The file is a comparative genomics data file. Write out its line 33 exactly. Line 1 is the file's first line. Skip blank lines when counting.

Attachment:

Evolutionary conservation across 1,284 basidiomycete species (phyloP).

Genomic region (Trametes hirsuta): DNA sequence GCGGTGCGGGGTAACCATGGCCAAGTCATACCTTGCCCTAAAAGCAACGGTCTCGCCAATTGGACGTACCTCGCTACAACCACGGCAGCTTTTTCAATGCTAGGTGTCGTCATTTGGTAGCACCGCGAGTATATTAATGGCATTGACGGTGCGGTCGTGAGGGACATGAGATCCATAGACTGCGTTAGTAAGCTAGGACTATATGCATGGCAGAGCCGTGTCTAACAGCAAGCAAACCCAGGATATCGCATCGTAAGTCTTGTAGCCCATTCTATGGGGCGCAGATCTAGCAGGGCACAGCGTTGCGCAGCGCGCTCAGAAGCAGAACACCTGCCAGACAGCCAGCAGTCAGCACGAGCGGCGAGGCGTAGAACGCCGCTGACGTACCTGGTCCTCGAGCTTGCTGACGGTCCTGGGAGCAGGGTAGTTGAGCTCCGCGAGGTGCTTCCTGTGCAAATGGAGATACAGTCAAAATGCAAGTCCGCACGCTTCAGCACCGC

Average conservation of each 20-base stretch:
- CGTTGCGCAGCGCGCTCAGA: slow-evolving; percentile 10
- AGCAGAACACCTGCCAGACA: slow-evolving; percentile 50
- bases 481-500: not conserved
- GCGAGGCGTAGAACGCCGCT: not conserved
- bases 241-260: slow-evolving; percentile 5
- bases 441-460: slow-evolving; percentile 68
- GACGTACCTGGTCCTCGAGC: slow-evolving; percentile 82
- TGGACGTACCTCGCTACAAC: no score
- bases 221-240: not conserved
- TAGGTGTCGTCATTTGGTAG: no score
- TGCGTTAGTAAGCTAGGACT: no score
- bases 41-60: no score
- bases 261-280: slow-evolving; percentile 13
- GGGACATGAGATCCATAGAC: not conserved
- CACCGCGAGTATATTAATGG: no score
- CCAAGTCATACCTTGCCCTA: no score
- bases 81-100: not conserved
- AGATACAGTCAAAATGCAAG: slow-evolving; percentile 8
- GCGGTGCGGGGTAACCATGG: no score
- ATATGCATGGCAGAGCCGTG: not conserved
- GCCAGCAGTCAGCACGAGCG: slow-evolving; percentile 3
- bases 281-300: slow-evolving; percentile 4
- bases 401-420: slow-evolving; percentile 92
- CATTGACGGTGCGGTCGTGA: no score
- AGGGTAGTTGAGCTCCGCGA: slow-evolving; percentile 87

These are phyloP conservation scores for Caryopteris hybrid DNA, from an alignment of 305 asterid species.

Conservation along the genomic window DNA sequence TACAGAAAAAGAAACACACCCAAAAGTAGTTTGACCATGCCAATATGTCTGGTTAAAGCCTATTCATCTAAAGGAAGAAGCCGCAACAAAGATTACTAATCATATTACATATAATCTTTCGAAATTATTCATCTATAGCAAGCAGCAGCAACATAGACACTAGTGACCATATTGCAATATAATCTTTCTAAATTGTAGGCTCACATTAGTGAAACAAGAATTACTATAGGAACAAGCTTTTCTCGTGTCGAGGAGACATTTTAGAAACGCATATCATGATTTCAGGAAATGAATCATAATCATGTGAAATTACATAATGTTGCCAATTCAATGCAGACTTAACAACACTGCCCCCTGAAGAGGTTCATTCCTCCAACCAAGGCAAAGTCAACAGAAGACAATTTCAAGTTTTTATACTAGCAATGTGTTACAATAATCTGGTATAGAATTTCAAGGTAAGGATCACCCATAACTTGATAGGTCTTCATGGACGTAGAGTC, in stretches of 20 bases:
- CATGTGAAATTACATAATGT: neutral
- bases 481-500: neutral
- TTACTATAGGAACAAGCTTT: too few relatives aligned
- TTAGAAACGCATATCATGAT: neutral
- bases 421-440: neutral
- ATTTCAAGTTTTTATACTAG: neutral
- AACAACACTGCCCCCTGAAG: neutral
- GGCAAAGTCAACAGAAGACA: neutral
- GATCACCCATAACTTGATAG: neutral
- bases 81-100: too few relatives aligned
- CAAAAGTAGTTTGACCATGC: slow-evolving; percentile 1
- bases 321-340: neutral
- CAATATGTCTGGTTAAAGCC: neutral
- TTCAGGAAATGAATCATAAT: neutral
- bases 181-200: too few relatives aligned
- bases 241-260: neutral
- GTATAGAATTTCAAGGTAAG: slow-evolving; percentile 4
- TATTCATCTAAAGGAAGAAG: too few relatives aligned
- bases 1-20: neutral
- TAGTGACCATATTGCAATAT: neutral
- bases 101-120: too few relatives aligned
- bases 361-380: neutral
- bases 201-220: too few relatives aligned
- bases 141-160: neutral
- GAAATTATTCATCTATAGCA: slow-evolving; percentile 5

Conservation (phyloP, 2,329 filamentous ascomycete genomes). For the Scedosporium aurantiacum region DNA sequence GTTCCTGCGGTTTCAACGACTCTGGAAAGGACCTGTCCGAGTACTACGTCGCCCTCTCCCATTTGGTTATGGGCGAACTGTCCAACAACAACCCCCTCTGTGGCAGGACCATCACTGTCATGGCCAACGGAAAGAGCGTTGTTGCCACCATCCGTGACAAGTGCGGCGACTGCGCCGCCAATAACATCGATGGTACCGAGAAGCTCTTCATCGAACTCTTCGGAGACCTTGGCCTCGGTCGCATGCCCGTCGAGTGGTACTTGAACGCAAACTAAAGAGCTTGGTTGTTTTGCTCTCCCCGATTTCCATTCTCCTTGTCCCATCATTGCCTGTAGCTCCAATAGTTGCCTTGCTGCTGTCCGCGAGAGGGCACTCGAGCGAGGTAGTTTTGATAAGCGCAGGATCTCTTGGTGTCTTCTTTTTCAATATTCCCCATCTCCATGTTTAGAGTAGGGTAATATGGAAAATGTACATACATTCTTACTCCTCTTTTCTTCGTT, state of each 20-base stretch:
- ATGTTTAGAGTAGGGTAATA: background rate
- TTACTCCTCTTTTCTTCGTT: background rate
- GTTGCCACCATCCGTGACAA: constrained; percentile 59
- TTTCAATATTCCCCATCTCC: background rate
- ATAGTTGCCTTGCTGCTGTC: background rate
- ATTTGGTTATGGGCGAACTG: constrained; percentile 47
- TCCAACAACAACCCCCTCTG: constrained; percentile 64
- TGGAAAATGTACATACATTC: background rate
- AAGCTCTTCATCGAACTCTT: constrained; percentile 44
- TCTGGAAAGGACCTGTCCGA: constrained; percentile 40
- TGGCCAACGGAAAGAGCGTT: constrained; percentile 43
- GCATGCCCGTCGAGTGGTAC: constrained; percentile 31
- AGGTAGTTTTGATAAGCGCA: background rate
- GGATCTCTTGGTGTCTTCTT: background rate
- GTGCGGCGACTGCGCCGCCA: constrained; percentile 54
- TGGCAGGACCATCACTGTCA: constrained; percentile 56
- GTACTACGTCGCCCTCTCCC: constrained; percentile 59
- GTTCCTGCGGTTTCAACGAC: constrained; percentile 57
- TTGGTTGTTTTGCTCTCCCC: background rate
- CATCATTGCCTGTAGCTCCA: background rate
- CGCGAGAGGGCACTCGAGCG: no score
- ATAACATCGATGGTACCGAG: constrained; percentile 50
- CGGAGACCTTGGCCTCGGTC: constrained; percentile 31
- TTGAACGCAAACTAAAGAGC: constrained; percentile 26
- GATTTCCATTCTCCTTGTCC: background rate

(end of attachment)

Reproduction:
- TTACTATAGGAACAAGCTTT: too few relatives aligned